2.2 Observational and reanalysis products
Several observational and reanalysis data sets are used in the present analysis (see Table 2 for details) in order to evaluate model results' realism in simulating the CUS. For SST, we use the monthly HadISST.2 data set, which was developed at the Met Office Hadley Centre for Climate Prediction and Research (Titchner and Rayner, 2014) We have also used the version 2 of the National Oceanic and Atmospheric Administration (NOAA) Optimum Interpolation Sea Surface Temperature (OISST-v2) analysis (Reynolds et al., 2007). The OISST analysis combines Advanced Very High Resolution Radiometer (AVHRR) satellite data and buoy- and ship-based observations from the International Comprehensive Ocean Atmosphere Data Set (ICOADS) database (Worley et al., 2005). Although these data are provided at daily frequency, monthly averages have been computed. Finally, we have also included the latest version of the Extended Reconstructed Sea Surface Temperature data set (ERSST-v5; Huang et al., 2017). The monthly ERSST-v5, produced by the NOAA, is based on in situ (ship and buoy) observations from ICOADS.
The Quikscat wind speed and the zonal and meridional components of the 10 m wind from the Cross-Calibrated Multi-Platform (CCMP) project are also analyzed (Freilich and Spencer, 1994; Atlas et al., 2011). In addition to the observational products, near-surface wind data from two atmospheric reanalyses (ERA5 and NOAA-20CR v3) have been considered and compared to the previous observational wind products using a wind rose diagram (Fig. A1 in Appendix A). ERA5 is the latest climate reanalysis, provided by the European Centre for Medium-Range Weather Forecasts (ECMWF; Hersbach et al., 2020). The NOAA-20CR v3 (Slivinski et al., 2019) datasets are supported by the National Oceanic and Atmospheric Administration (NOAA), the Cooperative Institute for Research in Environmental Sciences (CIRES), and the US Department of Energy.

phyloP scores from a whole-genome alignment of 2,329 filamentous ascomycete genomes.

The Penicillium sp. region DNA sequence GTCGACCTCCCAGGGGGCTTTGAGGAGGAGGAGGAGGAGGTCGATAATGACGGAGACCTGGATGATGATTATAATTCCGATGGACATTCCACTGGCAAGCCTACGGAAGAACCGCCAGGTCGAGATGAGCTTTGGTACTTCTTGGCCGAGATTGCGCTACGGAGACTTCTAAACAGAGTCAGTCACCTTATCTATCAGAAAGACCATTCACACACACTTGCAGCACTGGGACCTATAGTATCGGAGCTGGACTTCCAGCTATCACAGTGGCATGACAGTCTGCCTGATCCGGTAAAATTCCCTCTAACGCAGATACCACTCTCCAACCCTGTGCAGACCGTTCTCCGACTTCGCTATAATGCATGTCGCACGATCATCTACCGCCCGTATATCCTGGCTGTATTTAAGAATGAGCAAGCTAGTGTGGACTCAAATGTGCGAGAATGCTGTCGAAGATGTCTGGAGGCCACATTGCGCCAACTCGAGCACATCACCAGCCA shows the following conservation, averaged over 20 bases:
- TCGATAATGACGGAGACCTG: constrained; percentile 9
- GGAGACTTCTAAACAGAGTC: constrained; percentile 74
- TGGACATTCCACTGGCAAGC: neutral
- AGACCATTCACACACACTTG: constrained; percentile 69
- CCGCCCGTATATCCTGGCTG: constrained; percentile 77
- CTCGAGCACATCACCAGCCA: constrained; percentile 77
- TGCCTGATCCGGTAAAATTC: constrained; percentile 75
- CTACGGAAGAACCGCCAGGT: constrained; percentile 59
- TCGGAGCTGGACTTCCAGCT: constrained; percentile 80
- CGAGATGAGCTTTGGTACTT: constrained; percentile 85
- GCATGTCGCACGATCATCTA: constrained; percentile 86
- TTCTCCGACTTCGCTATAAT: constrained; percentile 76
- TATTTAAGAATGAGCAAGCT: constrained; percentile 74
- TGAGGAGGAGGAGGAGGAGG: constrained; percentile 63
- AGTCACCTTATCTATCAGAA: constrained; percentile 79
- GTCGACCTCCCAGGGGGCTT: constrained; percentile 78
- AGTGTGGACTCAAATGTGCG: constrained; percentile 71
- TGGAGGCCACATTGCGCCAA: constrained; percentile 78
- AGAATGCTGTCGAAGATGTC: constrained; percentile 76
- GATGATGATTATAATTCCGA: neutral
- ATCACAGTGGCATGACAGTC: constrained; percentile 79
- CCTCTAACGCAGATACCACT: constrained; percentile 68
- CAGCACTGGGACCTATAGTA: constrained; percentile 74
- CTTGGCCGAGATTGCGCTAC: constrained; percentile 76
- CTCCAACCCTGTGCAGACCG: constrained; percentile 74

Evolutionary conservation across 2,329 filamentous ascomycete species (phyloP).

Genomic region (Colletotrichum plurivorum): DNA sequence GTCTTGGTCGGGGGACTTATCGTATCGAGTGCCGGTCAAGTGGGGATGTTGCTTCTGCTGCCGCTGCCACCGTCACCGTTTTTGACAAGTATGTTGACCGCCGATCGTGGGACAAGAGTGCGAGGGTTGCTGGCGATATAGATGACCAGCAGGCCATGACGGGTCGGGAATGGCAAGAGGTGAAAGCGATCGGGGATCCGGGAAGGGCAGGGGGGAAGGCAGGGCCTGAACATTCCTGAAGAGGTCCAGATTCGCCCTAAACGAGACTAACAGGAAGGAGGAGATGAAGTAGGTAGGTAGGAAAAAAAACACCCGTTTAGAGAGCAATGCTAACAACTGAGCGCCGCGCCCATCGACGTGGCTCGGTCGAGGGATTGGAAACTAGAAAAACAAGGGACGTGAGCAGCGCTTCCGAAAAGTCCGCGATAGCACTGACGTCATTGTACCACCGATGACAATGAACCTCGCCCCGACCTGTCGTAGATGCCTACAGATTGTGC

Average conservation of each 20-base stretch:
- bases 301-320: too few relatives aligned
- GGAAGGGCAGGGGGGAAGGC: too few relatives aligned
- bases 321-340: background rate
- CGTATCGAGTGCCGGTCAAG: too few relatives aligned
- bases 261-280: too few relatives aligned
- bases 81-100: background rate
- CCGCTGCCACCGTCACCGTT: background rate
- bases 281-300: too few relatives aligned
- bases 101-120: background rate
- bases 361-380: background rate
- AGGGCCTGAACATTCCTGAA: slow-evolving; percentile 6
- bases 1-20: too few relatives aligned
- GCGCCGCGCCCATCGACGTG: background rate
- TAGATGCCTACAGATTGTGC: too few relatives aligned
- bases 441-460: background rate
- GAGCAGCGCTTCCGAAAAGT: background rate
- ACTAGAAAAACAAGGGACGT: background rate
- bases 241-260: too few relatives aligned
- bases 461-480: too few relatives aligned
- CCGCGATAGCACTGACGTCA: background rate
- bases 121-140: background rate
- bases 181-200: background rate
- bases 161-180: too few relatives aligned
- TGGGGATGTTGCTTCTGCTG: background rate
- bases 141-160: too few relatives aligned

Because of a lack of wind stress observations and reanalysis covering the entire domain and period of our study (1985–2014), the surface wind speed is converted into wind stress following an empirical method (see Appendix A for more details). Note that this offline computation of the wind stress is only performed for the observations and reanalysis wind data sets but not for the model, which directly provides the wind stress field.
Meridional sea surface height (SSH) gradients may also play an important dynamical role in coastal regions through geostrophic transport (Marchesiello and Estrade, 2010). Cross-shore geostrophic transport can substantially alter the vertical transport relative to wind-based estimates (Rossi et al., 2013, and Jacox et al., 2014). Thus including the geostrophic component is also important to assess the realism of the modeled upwelling (Rykaczewski et al., 2015, and Oerder et al., 2015). To evaluate the models' representation of SSH along the CUS, we use the AVISO satellite altimetry product (Ducet et al., 2000). For comparison, we have also used the monthly mean SSH from GODAS. Furthermore, quantifying the effect of the SSH gradient on the geostrophic transport requires an estimation of the oceanic mixed layer depth (MLD). We use the MLD climatology from de Boyer Montégut (2004). This MLD climatology is based on ARGO profiles where MLD was estimated following a density criterion at a monthly resolution. The selected criterion is a threshold value of temperature (namely 0.2 ∘C) from a near-surface value at 10 m depth.